Calendar level

Calendar level optimisation prescribes when shutdowns should occur and for what duration. Shutdown scope is represented by scenarios with different shutdown types (full, partial, modular) in the calendar.

At this level of detail, an estimate of labour effort required for each shutdown is an input, rather than the tasks themselves. By avoiding planning at too granular of a level, planners can consider shutdowns much further into the future.

Let's go back to the dinner party we're planning. If our dinner party is scheduled eight years in the future, we know we need to 1) make dinner for our guests and 2) generally how much effort will be required, but it isn't necessary to know what exactly will be on the menu. The same concept applies to calendar level optimisation.

Optimisation at the calendar level supports more strategic planning to allow teams to align shutdowns over multiple years, which will result in:

  • improved throughput (e.g., changes to drumbeats)
  • minimised accommodation and labour constraints

Planning teams can then identify specific shutdowns where durations can be extended to allow for more maintenance tasks to be completed, thus improving equipment reliability. Or conversely, determine shutdowns where they can extend the time between shuts to improve productivity without compromise.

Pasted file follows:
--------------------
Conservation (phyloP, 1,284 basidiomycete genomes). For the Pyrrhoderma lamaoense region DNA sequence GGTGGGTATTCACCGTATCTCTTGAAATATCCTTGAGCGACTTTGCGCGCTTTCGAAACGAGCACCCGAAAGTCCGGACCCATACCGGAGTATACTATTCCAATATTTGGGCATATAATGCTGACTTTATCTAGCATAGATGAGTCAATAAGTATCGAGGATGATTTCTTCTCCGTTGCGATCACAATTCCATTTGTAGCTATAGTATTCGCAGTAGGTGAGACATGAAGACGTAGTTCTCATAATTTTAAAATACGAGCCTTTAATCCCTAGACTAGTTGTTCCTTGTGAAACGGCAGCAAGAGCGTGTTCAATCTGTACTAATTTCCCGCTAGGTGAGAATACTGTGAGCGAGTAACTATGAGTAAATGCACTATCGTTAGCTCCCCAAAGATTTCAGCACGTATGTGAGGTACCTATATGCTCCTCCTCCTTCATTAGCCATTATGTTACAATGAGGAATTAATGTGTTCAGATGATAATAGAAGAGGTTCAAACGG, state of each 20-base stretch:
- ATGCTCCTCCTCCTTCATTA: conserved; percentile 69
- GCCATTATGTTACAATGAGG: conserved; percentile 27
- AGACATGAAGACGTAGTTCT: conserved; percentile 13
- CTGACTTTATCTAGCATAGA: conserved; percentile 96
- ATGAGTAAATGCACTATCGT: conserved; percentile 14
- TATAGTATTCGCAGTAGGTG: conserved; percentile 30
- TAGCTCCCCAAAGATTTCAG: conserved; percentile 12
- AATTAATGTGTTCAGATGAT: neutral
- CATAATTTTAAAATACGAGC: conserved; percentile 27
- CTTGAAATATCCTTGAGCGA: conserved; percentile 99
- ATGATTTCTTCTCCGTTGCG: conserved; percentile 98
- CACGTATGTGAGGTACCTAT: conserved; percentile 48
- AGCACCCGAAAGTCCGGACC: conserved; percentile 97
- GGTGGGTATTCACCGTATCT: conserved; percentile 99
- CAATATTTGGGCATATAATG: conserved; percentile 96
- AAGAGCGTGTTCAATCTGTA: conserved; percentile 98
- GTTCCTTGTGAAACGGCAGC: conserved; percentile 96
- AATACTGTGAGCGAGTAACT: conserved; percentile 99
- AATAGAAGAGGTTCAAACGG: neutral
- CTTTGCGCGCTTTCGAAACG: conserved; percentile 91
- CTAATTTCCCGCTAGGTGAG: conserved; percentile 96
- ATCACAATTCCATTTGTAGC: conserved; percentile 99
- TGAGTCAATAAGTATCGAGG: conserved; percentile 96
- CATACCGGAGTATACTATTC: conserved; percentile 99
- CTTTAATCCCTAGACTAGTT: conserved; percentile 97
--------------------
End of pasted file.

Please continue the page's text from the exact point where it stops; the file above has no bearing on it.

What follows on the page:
Case in point

A global commodities producer was looking to reduce safety risks related to the large workforce required to conduct shutdown maintenance without sacrificing maintenance efficiencies or plant throughput.

Using a decision support tool powered by industrial mathematics such as GEAR, the planning team looked more strategically at their long-term shutdown strategy and eliminated unnecessary shut windows. With support from GEAR, the planning team produced a strategy that reduced workers by 40% during peak maintenance periods. The reduction significantly improved site safety while improving overall plant throughput. Read the full case study.


Planning teams using software tools that leverage mathematical optimisation techniques are better prepared to address the unique challenges and opportunities associated with shutdown planning. Moving away from outdated spreadsheet-based planning and towards modern techniques such as optimisation, simulation, and machine learning models are empowering teams to:

  • improve compliance to plan
  • extend the period between shutdowns
  • facilitate greater supply chain collaboration
  • reduce shutdown costs
  • improve productivity

Article contributor

Jackson Richards, Polymathian Product Leader

Jack has over 10 years experience developing complex optimisation tools. He has developed, deployed and maintained models in the mining, rail, shipping and energy industries. Jack has been involved in the mathematical development of many of Polymathian's products, and is currently product manager for GEAR and VOLT.

Interested in learning more about Jack? Check out his employee spotlight!